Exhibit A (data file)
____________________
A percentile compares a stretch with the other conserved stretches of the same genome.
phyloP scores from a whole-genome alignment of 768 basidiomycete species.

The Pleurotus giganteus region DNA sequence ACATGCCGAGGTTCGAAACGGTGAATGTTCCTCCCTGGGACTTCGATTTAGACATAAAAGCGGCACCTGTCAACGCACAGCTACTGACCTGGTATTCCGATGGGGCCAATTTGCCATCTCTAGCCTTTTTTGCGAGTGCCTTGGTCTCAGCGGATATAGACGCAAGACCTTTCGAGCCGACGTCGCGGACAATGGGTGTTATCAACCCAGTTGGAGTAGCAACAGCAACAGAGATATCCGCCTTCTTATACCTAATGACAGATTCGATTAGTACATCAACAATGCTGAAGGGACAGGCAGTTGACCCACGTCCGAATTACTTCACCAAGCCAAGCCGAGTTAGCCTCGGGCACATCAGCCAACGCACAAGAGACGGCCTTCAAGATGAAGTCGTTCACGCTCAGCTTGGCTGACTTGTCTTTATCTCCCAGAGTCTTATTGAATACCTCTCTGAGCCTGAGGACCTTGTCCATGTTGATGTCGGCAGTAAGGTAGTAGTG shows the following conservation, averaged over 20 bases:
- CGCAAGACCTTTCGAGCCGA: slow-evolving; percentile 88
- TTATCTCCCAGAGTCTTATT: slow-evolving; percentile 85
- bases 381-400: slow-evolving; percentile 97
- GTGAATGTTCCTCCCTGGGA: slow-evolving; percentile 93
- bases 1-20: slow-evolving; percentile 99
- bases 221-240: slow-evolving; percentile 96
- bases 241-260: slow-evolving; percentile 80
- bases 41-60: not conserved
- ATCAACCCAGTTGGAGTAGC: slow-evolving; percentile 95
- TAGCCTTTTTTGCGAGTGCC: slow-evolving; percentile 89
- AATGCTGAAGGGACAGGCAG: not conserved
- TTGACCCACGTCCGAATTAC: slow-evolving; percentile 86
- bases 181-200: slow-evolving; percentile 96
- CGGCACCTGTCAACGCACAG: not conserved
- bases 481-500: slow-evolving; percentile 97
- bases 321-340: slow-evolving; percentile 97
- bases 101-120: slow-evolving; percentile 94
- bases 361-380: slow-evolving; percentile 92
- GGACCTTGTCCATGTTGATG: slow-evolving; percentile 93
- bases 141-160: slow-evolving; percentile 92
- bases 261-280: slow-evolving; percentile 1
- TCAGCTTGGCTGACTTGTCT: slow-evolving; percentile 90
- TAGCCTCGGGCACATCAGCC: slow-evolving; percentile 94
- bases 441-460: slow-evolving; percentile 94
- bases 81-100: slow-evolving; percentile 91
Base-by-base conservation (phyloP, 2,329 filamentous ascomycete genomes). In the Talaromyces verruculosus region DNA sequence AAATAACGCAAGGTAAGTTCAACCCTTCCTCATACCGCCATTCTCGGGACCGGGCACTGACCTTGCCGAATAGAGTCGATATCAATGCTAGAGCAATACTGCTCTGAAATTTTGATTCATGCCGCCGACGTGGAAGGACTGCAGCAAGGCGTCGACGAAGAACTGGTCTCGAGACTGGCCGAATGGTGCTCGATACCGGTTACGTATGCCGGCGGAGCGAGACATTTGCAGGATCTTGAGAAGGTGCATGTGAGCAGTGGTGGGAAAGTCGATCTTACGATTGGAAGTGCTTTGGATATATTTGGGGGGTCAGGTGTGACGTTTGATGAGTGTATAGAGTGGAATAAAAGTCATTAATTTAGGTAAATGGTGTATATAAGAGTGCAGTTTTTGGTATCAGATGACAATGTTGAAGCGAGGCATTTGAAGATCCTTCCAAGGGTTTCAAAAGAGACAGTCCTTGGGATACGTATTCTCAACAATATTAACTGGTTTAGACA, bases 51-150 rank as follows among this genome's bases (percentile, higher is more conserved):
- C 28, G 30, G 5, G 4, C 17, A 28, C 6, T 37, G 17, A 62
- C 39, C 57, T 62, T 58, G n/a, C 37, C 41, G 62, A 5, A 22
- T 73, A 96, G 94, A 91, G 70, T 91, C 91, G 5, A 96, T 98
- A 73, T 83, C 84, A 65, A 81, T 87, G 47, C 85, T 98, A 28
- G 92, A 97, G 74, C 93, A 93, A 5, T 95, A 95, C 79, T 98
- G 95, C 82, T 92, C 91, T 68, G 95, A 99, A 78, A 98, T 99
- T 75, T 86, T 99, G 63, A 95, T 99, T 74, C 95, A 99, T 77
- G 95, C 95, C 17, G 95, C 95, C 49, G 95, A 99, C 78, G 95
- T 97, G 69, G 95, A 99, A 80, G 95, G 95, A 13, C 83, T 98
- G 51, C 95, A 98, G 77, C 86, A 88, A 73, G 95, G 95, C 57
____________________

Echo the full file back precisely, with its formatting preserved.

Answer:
A percentile compares a stretch with the other conserved stretches of the same genome.
phyloP scores from a whole-genome alignment of 768 basidiomycete species.

The Pleurotus giganteus region DNA sequence ACATGCCGAGGTTCGAAACGGTGAATGTTCCTCCCTGGGACTTCGATTTAGACATAAAAGCGGCACCTGTCAACGCACAGCTACTGACCTGGTATTCCGATGGGGCCAATTTGCCATCTCTAGCCTTTTTTGCGAGTGCCTTGGTCTCAGCGGATATAGACGCAAGACCTTTCGAGCCGACGTCGCGGACAATGGGTGTTATCAACCCAGTTGGAGTAGCAACAGCAACAGAGATATCCGCCTTCTTATACCTAATGACAGATTCGATTAGTACATCAACAATGCTGAAGGGACAGGCAGTTGACCCACGTCCGAATTACTTCACCAAGCCAAGCCGAGTTAGCCTCGGGCACATCAGCCAACGCACAAGAGACGGCCTTCAAGATGAAGTCGTTCACGCTCAGCTTGGCTGACTTGTCTTTATCTCCCAGAGTCTTATTGAATACCTCTCTGAGCCTGAGGACCTTGTCCATGTTGATGTCGGCAGTAAGGTAGTAGTG shows the following conservation, averaged over 20 bases:
- CGCAAGACCTTTCGAGCCGA: slow-evolving; percentile 88
- TTATCTCCCAGAGTCTTATT: slow-evolving; percentile 85
- bases 381-400: slow-evolving; percentile 97
- GTGAATGTTCCTCCCTGGGA: slow-evolving; percentile 93
- bases 1-20: slow-evolving; percentile 99
- bases 221-240: slow-evolving; percentile 96
- bases 241-260: slow-evolving; percentile 80
- bases 41-60: not conserved
- ATCAACCCAGTTGGAGTAGC: slow-evolving; percentile 95
- TAGCCTTTTTTGCGAGTGCC: slow-evolving; percentile 89
- AATGCTGAAGGGACAGGCAG: not conserved
- TTGACCCACGTCCGAATTAC: slow-evolving; percentile 86
- bases 181-200: slow-evolving; percentile 96
- CGGCACCTGTCAACGCACAG: not conserved
- bases 481-500: slow-evolving; percentile 97
- bases 321-340: slow-evolving; percentile 97
- bases 101-120: slow-evolving; percentile 94
- bases 361-380: slow-evolving; percentile 92
- GGACCTTGTCCATGTTGATG: slow-evolving; percentile 93
- bases 141-160: slow-evolving; percentile 92
- bases 261-280: slow-evolving; percentile 1
- TCAGCTTGGCTGACTTGTCT: slow-evolving; percentile 90
- TAGCCTCGGGCACATCAGCC: slow-evolving; percentile 94
- bases 441-460: slow-evolving; percentile 94
- bases 81-100: slow-evolving; percentile 91
Base-by-base conservation (phyloP, 2,329 filamentous ascomycete genomes). In the Talaromyces verruculosus region DNA sequence AAATAACGCAAGGTAAGTTCAACCCTTCCTCATACCGCCATTCTCGGGACCGGGCACTGACCTTGCCGAATAGAGTCGATATCAATGCTAGAGCAATACTGCTCTGAAATTTTGATTCATGCCGCCGACGTGGAAGGACTGCAGCAAGGCGTCGACGAAGAACTGGTCTCGAGACTGGCCGAATGGTGCTCGATACCGGTTACGTATGCCGGCGGAGCGAGACATTTGCAGGATCTTGAGAAGGTGCATGTGAGCAGTGGTGGGAAAGTCGATCTTACGATTGGAAGTGCTTTGGATATATTTGGGGGGTCAGGTGTGACGTTTGATGAGTGTATAGAGTGGAATAAAAGTCATTAATTTAGGTAAATGGTGTATATAAGAGTGCAGTTTTTGGTATCAGATGACAATGTTGAAGCGAGGCATTTGAAGATCCTTCCAAGGGTTTCAAAAGAGACAGTCCTTGGGATACGTATTCTCAACAATATTAACTGGTTTAGACA, bases 51-150 rank as follows among this genome's bases (percentile, higher is more conserved):
- C 28, G 30, G 5, G 4, C 17, A 28, C 6, T 37, G 17, A 62
- C 39, C 57, T 62, T 58, G n/a, C 37, C 41, G 62, A 5, A 22
- T 73, A 96, G 94, A 91, G 70, T 91, C 91, G 5, A 96, T 98
- A 73, T 83, C 84, A 65, A 81, T 87, G 47, C 85, T 98, A 28
- G 92, A 97, G 74, C 93, A 93, A 5, T 95, A 95, C 79, T 98
- G 95, C 82, T 92, C 91, T 68, G 95, A 99, A 78, A 98, T 99
- T 75, T 86, T 99, G 63, A 95, T 99, T 74, C 95, A 99, T 77
- G 95, C 95, C 17, G 95, C 95, C 49, G 95, A 99, C 78, G 95
- T 97, G 69, G 95, A 99, A 80, G 95, G 95, A 13, C 83, T 98
- G 51, C 95, A 98, G 77, C 86, A 88, A 73, G 95, G 95, C 57